"The groundwork of all happiness is health." - Leigh Hunt

Is it too late to save lots of your currency?

Round shoulders and stooped stances seem set in stone after we reach a certain age, and you could feel such as you've missed the boat on higher posture. But there's an excellent likelihood you’ll be able to still stand tall.

What causes currency problems?

Bad posture often stems from modern-day habits like working in front of a pc, slouching on the couch while watching TV, or looking down at a smartphone. Poor posture will also be attributable to spending hours carrying heavy objects (resembling luggage, grocery bags, or heavy purses to work).

All of those activities could cause you to slouch or bring your shoulders forward. “This overstretches and weakens the muscles behind your shoulders, and shortens the muscles within the front of your shoulders and your chest. Gravity then pulls the muscles forward, because The muscles are too weak to tug them back,” explains Doshi

If your back and core abdominal muscles are weakened by inactivity, this can even cause you to lean forward. Those muscles are very essential for lifting your frame and keeping you upright.

Another reason behind poor posture, as we reported in September, comes from broken bones in your back. People with brittle bones (osteoporosis) can experience compression fractures when the bones of the spine should not strong enough to support the load placed on them. The bone falls toward the front, closest to the chest. As the broken vertebrae accumulate, the spine becomes rounded and bows forward, a condition called Dodger's hump (dorsal kyphosis).

Poor currency results

“Sometimes people ask, 'Why should I alter my currency? I don't mind.' But an enormous thing that happens with forward posture is that your center of gravity moves forward, increasing your risk of falling,” says Doshi.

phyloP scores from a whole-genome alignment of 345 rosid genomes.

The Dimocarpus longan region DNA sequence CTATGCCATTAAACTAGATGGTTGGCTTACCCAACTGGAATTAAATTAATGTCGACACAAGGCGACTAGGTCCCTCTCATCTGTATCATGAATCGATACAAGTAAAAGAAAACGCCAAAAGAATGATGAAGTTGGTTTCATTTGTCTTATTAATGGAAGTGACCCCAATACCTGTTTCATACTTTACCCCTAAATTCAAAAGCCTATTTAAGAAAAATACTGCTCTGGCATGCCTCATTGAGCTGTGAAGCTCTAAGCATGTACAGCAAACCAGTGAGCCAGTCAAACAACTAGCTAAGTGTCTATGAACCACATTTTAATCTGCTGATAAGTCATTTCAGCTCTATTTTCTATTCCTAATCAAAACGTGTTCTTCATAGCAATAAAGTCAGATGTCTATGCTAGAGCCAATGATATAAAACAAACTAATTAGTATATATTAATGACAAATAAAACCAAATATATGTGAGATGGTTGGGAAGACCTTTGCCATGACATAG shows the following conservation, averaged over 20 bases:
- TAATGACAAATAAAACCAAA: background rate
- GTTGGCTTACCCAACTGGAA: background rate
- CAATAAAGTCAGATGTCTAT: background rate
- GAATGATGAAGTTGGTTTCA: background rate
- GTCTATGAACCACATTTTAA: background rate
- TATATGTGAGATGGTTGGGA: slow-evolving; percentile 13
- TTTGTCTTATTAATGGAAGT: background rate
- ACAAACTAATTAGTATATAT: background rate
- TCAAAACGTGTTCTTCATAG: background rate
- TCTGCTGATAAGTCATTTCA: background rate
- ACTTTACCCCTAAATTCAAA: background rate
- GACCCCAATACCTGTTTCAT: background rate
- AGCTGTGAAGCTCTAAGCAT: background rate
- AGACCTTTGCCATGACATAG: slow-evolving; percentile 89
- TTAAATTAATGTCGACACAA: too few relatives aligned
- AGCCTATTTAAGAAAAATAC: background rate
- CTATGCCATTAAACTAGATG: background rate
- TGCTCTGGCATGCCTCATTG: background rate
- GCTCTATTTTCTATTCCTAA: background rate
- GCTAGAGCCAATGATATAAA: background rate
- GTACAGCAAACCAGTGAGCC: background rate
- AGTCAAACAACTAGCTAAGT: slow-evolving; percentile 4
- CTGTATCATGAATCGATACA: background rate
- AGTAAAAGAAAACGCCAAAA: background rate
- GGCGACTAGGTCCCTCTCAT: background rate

Poor posture can even cause back or neck pain, headaches, difficulty respiratory, or difficulty walking. “Back and neck pain seem to be the most common,” says Doshi.

Move of the month: Seated chest stretch

A woman sits on a chair and demonstrates a chest pull.

Sit in a chair together with your back straight. Wrap your hands behind you, interlocking your fingers in order that your palms are facing you. Raise your arms as much as the purpose of stiffness. Hold for 10 seconds and return to the starting position. Repeat two to 4 times.

Photo by Michael Carroll

Improve your posture

If you've had a spinal cord injury or had surgery to fuse or remove bones in your back, there could also be some limitations to improving your posture.

Otherwise, Doshi says, it often doesn't take long to correct posture, even in case your vertebrae are broken (once they heal and your doctor says it's Okay high quality). “In that case, we'll try to prevent fractures in other parts of your back,” she says. “We can't change bones, but we can change muscle mass.”

Tips for standing tall

The key to correcting poor posture is strengthening and stretching the muscles within the upper back, chest and core.

Shoulder strengtheners include scapula squeezes (squeezing your shoulder blades for 30 seconds at a time) and rows (using a resistance band to tug your elbows back such as you're in a row).

Core strengtheners include modified planks (through which you hold a push-up position while standing in your elbows) or just tightening your abdominal muscles, drawing your navel toward your spine. are

An easy solution to stretch your chest muscles: Just put your arms behind your back, grab each elbows (or arms so far as you’ll be able to reach) and hold the position.

You will even should work in your posture in on a regular basis activities. A straightforward trick whenever you're sitting (even watching TV): “Put a towel draped behind your shoulders. This forces you to sit up straight so the towel doesn't fall off,” suggests Doshi.

Minimize activities that cause poor posture. Take a break from computer and TV time, and get more exercise. “In six to 12 weeks,” says Doshi, “you'll see an improvement in your posture.”

Photo: © Ridofranz/Getty Images